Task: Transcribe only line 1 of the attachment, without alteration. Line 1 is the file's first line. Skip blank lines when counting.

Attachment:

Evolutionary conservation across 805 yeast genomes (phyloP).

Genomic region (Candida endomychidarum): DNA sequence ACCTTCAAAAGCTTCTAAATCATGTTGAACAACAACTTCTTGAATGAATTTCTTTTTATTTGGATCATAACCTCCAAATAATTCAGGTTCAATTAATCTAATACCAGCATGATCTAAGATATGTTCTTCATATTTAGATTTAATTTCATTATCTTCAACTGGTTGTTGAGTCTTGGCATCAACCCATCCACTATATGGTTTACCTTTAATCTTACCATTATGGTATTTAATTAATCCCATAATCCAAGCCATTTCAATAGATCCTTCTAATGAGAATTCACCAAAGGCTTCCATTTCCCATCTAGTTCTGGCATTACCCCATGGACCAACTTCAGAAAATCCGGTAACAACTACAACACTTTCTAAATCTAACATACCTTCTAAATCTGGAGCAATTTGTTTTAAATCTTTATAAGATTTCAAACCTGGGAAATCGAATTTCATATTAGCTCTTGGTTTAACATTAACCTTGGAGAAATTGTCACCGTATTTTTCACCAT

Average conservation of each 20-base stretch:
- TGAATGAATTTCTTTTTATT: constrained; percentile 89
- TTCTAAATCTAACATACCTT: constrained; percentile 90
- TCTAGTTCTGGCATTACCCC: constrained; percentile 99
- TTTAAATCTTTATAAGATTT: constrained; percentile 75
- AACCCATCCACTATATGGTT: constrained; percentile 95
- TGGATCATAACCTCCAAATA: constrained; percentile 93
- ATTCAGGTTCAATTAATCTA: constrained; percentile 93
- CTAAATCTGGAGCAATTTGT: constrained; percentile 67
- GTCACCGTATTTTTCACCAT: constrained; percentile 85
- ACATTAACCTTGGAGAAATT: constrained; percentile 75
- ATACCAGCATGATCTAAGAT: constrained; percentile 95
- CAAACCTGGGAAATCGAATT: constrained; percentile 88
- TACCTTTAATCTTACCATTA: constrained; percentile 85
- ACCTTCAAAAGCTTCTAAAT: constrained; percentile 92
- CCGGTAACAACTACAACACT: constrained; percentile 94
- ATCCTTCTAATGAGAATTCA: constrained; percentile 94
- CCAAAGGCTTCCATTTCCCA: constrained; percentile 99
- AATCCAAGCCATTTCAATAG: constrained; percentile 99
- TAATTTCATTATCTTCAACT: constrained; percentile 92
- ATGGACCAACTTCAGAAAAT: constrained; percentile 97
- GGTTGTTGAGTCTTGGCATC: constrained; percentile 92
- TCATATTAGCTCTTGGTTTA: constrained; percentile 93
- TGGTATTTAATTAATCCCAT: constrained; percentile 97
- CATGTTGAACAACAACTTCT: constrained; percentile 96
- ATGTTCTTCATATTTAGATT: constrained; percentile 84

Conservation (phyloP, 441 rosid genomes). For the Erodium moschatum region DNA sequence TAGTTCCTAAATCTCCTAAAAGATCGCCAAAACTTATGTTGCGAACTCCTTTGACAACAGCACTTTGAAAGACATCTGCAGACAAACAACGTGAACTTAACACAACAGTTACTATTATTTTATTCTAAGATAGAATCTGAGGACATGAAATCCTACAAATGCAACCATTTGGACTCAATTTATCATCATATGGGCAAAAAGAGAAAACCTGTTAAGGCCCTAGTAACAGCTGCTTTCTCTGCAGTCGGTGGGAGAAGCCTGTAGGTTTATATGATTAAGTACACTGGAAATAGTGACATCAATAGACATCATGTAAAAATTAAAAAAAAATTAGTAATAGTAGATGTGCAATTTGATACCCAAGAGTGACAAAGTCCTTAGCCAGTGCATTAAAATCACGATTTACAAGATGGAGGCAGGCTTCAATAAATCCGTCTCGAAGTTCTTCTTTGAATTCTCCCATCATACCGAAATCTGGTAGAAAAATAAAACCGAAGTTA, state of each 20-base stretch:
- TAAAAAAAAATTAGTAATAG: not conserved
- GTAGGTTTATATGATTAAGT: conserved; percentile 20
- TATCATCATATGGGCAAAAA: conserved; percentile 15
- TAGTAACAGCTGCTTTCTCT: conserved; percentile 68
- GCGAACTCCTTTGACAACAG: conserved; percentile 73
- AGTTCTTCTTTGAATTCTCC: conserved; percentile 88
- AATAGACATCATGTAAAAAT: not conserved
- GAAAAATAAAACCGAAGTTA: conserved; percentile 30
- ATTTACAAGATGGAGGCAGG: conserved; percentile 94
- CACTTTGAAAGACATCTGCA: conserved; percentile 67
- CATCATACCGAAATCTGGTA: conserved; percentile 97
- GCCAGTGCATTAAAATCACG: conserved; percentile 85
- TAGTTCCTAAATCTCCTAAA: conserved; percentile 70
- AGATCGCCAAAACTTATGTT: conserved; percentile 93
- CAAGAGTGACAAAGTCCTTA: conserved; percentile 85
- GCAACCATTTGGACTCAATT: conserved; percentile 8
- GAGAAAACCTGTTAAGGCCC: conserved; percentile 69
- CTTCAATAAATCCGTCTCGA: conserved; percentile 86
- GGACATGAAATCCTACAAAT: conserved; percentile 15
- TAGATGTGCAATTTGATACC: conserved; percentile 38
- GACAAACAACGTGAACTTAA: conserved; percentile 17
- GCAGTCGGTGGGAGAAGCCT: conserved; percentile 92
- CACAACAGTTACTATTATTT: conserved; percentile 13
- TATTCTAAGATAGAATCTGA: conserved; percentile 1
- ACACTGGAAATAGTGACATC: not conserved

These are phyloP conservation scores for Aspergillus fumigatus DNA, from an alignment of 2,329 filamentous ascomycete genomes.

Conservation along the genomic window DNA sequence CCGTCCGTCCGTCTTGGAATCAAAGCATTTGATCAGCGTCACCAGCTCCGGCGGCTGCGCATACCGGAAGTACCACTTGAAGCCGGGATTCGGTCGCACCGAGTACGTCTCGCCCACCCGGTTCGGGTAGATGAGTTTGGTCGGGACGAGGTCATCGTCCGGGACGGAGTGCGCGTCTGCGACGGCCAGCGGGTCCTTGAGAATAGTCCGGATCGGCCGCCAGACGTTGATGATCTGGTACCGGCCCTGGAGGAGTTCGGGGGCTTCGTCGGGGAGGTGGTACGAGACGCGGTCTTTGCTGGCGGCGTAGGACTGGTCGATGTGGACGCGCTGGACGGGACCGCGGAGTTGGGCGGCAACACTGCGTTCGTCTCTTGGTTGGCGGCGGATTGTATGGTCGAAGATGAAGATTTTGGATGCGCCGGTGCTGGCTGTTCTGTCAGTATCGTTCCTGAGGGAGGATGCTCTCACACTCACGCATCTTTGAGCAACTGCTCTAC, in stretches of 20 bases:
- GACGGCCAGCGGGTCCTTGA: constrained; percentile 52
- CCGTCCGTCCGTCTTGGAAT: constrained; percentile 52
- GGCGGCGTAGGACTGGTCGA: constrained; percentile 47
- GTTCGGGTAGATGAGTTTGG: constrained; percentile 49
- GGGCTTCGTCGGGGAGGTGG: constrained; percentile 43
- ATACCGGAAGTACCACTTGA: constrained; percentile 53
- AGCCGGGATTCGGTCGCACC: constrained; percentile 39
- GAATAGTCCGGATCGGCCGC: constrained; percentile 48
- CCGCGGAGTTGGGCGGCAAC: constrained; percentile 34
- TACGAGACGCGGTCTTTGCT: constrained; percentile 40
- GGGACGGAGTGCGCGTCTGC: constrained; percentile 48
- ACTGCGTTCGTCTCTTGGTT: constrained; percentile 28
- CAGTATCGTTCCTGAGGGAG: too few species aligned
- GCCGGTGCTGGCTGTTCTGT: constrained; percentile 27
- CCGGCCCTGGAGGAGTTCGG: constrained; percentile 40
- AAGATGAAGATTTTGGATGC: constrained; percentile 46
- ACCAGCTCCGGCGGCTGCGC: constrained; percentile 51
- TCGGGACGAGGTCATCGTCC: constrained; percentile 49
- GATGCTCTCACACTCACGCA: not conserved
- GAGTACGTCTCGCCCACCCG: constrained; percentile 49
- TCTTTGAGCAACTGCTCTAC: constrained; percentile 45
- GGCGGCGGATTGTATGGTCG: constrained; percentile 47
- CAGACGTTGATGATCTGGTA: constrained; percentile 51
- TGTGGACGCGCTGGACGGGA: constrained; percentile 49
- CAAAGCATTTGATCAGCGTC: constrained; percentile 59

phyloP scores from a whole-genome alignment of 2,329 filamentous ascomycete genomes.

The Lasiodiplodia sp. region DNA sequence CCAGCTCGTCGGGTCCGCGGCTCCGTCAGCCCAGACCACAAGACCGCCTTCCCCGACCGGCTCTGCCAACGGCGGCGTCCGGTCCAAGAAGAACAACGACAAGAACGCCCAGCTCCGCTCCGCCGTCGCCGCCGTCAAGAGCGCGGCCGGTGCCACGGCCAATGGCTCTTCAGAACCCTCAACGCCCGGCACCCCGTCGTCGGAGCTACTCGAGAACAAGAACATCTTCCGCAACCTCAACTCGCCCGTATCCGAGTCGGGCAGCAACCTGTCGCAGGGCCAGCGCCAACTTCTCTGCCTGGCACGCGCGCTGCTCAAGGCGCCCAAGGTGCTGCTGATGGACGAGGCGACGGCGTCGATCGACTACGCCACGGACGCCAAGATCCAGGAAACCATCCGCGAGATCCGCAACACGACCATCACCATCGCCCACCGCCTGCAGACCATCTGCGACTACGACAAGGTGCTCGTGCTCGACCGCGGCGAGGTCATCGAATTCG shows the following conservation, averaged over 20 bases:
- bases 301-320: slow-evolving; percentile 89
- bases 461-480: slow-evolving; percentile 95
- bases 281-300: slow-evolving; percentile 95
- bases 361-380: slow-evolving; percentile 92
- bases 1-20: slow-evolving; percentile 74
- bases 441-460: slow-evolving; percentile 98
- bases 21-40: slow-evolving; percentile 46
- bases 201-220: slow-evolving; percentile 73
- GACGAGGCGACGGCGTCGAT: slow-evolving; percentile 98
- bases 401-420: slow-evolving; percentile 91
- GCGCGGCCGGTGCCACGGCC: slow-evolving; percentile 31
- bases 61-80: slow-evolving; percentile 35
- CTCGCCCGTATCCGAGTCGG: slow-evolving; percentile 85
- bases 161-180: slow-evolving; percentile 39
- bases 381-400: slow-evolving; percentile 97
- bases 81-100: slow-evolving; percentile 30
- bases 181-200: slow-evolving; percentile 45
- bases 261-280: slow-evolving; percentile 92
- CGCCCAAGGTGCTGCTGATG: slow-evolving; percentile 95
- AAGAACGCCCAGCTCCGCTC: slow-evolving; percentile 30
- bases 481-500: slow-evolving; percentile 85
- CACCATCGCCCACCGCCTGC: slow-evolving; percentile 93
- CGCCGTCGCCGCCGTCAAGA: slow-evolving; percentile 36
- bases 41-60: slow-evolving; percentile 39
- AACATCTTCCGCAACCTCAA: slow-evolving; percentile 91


Evolutionary conservation across 805 yeast genomes (phyloP).